Lesser Lights

In the lecture of the First Degree we are told that a Lodge has three symbolic Lesser Lights; one of these is in the East, one in the West, and one in the South. There is no light in the North, because King Solomon's Temple, of which every Lodge is a representation, was placed so far north of the ecliptic that the sun and moon, at their meridian height, could dart no rays into the northern parts thereof. The North we therefore Masonically call a place of darkness. This symbolic use of the Lesser Lights is very old, being found in the earliest lectures of the eighteenth century. The three lights, like the three principal officers and the three principal supports, refer, undoubtedly, to the three stations of the sun - its Rising in the East, its Meridian in the South, and its setting in the West; and thus the symbolism of the Lodge, as typical of the world, continues to be preserved.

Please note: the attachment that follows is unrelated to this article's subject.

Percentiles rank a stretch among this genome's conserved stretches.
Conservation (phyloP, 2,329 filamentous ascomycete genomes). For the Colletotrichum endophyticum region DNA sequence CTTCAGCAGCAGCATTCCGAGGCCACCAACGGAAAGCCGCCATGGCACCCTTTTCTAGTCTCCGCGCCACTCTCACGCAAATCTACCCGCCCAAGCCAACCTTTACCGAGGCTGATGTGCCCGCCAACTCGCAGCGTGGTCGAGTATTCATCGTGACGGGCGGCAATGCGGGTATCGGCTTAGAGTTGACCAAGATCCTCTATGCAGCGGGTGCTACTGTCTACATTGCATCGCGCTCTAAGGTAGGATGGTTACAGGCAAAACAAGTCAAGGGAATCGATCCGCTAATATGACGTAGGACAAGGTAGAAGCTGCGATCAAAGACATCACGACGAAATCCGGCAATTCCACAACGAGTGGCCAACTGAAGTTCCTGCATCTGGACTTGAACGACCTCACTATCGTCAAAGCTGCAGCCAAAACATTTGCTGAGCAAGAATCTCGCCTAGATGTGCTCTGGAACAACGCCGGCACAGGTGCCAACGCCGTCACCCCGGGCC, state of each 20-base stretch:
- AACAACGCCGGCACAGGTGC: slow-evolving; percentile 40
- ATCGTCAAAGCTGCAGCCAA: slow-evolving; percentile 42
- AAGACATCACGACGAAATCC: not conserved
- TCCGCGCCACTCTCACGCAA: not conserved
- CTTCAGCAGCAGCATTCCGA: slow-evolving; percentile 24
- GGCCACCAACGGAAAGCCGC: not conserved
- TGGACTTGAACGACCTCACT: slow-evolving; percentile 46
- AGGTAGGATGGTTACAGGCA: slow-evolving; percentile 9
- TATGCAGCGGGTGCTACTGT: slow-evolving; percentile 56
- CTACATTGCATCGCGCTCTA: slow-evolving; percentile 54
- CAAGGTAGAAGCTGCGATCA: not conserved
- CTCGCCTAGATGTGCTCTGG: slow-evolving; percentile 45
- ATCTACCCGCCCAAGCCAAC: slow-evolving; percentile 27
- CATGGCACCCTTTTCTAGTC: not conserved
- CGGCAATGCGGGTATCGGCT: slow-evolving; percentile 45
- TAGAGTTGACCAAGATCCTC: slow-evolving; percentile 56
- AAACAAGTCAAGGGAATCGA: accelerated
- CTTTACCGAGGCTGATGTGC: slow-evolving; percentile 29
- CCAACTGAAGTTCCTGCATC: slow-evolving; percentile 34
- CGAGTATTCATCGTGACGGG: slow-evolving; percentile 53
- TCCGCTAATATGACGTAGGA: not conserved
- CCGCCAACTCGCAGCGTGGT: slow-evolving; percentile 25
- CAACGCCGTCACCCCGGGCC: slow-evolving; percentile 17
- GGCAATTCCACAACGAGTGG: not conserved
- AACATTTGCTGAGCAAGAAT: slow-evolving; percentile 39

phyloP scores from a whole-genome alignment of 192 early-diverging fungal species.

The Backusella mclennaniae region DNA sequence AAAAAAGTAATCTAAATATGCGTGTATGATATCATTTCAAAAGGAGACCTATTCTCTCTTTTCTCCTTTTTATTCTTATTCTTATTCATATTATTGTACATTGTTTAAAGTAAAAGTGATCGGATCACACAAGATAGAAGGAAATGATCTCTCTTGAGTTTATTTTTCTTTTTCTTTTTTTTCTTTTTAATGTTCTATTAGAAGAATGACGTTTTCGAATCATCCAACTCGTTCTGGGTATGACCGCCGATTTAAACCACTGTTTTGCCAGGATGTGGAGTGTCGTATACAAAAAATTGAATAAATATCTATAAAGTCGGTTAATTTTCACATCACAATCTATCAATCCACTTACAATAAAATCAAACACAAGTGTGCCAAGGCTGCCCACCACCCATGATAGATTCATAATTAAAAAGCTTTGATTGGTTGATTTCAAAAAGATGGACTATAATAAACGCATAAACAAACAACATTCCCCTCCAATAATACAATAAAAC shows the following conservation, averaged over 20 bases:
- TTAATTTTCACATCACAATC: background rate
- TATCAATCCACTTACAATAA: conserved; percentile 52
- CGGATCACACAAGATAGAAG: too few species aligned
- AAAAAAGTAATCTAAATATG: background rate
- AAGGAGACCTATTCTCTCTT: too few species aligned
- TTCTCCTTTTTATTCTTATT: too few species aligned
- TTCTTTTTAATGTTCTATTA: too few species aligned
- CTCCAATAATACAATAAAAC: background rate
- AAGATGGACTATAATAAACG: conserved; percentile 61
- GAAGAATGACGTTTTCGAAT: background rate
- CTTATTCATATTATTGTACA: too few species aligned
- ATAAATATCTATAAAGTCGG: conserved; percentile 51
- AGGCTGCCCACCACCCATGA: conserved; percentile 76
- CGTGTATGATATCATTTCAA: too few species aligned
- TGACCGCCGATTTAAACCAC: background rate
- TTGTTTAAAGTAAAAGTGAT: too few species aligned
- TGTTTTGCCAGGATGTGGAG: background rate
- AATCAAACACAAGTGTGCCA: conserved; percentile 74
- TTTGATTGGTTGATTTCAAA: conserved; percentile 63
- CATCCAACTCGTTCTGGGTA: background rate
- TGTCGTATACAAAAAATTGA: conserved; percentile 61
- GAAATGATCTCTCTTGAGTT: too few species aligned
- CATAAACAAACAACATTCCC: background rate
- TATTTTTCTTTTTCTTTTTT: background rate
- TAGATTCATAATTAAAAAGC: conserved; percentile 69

See also: Three Burning Tapers

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